Ravikanth.K.A. is my name. I am the domain owner of this website “crimepatrolreviews.com”.
As you are aware, all Crime Patrol Episodes are telecast in the Hindi language of India. I started this website to write reviews of Crime Patrol Episodes for the benefit of those who do not understand Hindi or for those who do not want to view the grotesque, brutal, cruel and graphic images and content in the episodes, for those who cannot see those gruesome stomach churning murders shown in the episodes.
I am the content writer of all the Reviews written here on this website/domain for all the “Crime Patrol Satark” Episodes as also for all the “Crime Patrol Dial 100” Episodes, “Crime Patrol Dastak” Episodes and other Crime Patrol episodes produced and telecast by Sony TV channel.
The first episode of Crime Patrol in their very first season & in their first avataar called just “Crime Patrol” was telecast on 9th May 2003.
Very few people are aware that all Crime Patrol episodes are based on real life true stories and real incidents. Even fewer people believe crime patrol stories are genuine or true. Most people mistakenly believe that all crime patrol episodes are fictionalized stories. However, it is true that all episodes are based on true stories and real life incidents.
Somewhere, in some part of India, the incident dramatized in the episode has really happened sometime in the past. Where ever possible, I have managed to search for and give links and proof to the true stories and real life incidents at the end of each review of any particular episode.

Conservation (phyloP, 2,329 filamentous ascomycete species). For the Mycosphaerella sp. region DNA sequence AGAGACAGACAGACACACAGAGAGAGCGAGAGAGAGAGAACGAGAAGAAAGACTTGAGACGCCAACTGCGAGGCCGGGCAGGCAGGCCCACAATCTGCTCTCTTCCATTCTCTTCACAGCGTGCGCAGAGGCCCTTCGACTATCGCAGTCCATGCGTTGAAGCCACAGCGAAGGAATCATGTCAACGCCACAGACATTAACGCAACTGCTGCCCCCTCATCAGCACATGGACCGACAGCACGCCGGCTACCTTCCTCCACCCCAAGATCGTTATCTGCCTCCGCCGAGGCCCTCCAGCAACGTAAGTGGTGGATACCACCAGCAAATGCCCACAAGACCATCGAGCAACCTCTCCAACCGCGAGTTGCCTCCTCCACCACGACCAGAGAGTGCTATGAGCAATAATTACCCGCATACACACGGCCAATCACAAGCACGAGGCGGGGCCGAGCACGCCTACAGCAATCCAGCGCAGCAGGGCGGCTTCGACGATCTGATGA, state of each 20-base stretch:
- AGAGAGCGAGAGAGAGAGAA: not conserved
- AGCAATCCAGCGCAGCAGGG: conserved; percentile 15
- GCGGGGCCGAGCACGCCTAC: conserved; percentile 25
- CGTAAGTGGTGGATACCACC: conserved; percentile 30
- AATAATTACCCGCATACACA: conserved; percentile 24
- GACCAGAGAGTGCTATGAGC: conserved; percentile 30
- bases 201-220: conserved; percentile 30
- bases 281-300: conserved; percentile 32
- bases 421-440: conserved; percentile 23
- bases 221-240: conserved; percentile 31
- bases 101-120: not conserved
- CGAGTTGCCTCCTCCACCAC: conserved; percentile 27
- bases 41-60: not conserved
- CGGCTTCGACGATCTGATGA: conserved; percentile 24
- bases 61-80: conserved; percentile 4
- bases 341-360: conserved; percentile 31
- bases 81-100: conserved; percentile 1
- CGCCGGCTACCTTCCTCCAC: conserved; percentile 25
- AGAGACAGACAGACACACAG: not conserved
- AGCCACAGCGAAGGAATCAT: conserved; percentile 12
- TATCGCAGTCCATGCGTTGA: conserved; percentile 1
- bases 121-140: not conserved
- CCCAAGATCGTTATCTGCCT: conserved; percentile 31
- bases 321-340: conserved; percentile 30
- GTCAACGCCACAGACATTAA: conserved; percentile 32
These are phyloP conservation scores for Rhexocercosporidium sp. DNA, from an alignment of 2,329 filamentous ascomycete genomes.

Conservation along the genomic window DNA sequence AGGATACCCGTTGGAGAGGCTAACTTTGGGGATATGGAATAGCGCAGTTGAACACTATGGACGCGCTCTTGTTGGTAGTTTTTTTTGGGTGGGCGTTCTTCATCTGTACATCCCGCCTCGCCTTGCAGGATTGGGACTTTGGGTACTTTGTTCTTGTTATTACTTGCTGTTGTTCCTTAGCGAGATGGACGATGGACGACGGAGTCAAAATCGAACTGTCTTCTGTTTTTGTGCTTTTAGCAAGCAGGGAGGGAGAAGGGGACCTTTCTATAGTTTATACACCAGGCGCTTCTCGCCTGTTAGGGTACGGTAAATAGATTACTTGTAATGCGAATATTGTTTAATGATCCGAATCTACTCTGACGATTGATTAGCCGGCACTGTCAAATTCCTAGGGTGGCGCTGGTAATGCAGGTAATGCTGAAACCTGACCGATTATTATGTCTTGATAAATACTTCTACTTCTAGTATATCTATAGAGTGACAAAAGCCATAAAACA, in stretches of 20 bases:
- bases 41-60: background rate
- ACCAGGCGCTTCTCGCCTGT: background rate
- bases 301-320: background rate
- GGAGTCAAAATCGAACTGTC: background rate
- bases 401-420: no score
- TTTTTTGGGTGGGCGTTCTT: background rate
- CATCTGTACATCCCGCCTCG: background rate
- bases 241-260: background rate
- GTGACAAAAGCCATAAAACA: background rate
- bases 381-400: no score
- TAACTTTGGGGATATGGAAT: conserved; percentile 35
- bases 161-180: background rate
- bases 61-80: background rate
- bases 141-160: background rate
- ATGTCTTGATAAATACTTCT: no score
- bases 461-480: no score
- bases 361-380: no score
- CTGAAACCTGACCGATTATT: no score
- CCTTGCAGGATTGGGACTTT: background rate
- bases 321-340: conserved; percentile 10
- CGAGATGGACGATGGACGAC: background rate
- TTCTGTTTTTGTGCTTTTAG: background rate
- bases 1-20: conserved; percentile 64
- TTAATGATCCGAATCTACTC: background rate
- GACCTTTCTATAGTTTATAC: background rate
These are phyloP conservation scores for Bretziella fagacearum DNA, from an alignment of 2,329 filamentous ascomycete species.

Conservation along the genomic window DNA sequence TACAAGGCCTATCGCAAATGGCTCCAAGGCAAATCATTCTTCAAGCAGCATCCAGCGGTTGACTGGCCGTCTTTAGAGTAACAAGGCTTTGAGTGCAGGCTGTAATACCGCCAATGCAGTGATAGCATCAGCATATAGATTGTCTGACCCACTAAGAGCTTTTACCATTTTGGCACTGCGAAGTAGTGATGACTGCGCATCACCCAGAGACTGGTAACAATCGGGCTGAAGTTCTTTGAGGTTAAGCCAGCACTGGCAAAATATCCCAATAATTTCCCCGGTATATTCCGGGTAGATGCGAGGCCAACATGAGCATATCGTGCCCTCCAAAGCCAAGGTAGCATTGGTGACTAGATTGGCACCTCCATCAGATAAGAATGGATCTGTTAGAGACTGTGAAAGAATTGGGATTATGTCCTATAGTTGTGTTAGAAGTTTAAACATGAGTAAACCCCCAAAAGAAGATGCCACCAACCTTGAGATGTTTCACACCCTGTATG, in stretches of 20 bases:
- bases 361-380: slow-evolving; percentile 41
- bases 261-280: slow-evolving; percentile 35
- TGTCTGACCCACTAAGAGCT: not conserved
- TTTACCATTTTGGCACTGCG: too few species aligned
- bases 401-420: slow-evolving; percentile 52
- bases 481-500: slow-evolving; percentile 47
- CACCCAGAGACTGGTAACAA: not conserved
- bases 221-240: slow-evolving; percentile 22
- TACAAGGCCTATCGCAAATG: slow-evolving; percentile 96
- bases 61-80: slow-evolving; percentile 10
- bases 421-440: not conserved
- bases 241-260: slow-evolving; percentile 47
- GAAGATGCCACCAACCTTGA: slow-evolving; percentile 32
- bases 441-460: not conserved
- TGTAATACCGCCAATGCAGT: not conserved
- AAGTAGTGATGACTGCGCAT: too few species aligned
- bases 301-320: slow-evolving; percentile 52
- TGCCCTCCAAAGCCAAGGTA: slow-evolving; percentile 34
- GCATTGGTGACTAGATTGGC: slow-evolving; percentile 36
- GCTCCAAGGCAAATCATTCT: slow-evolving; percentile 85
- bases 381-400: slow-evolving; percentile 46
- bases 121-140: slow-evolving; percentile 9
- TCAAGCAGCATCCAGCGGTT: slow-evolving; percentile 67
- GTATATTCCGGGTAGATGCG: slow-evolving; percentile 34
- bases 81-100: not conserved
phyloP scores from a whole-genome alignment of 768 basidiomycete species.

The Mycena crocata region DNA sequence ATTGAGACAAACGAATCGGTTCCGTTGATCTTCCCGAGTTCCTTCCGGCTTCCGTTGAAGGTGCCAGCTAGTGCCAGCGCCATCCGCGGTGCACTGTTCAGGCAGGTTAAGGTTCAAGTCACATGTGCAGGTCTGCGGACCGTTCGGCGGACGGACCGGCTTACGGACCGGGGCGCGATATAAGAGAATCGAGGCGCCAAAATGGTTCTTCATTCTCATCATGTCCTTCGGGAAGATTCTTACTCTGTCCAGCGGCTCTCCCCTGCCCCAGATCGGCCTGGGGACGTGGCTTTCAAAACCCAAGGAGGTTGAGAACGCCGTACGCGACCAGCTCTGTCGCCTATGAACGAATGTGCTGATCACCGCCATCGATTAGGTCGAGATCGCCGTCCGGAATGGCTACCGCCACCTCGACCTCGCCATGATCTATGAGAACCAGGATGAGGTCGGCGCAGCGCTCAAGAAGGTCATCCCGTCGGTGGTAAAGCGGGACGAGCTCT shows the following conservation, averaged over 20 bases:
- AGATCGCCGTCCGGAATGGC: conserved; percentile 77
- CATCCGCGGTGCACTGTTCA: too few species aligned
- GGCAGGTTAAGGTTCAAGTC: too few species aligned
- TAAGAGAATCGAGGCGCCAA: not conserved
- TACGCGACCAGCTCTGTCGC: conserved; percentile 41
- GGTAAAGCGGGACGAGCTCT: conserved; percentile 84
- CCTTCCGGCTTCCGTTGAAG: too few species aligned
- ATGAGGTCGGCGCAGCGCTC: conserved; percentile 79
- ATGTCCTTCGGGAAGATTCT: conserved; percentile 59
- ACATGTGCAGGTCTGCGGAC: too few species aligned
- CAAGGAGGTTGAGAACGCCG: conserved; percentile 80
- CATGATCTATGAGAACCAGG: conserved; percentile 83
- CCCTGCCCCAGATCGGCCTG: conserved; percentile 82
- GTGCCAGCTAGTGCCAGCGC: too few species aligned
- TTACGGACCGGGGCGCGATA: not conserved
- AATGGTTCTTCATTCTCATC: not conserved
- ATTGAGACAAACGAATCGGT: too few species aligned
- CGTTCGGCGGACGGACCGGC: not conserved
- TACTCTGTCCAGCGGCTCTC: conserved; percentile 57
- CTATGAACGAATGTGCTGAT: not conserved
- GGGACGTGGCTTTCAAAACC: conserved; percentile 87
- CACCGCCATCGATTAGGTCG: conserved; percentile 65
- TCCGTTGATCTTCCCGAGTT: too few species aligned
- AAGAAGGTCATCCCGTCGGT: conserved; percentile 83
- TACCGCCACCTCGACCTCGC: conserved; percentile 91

Go to the end of the Review written by me of any episode by scrolling down. You will find google links to newspaper reports or TV news reports or video link proofs that will prove to you that the episode is based on a true story and not the producer’s figment of imagination.
The 4th season of Crime Patrol is called Crime Patrol Satark currently being aired even now in 2017.
The 3rd season of Crime Patrol is called Crime Patrol Dastak till 6 July 2014
A number of interesting Crime Patrol related links are given below for you to visit:::
This website is created to review different episodes of Indian TV Reality Series named Crime Patrol. This series is telecast on Sony TV.
The videos on this website are sourced from YouTube (www.youtube.com). Sony has uploaded the content on Youtube and we don’t claim right on any youtube video file uploaded on this website here on crimepatrolreviews.com. We do not have any ownership or responsibilities regarding the videos or their content. All the videos provided in this website have the copyrights of their respective owners.
ABOUT BLACK HEADLINE::
Crime Patrol makers to launch new series Black Headline featuring high-profile cases of 2017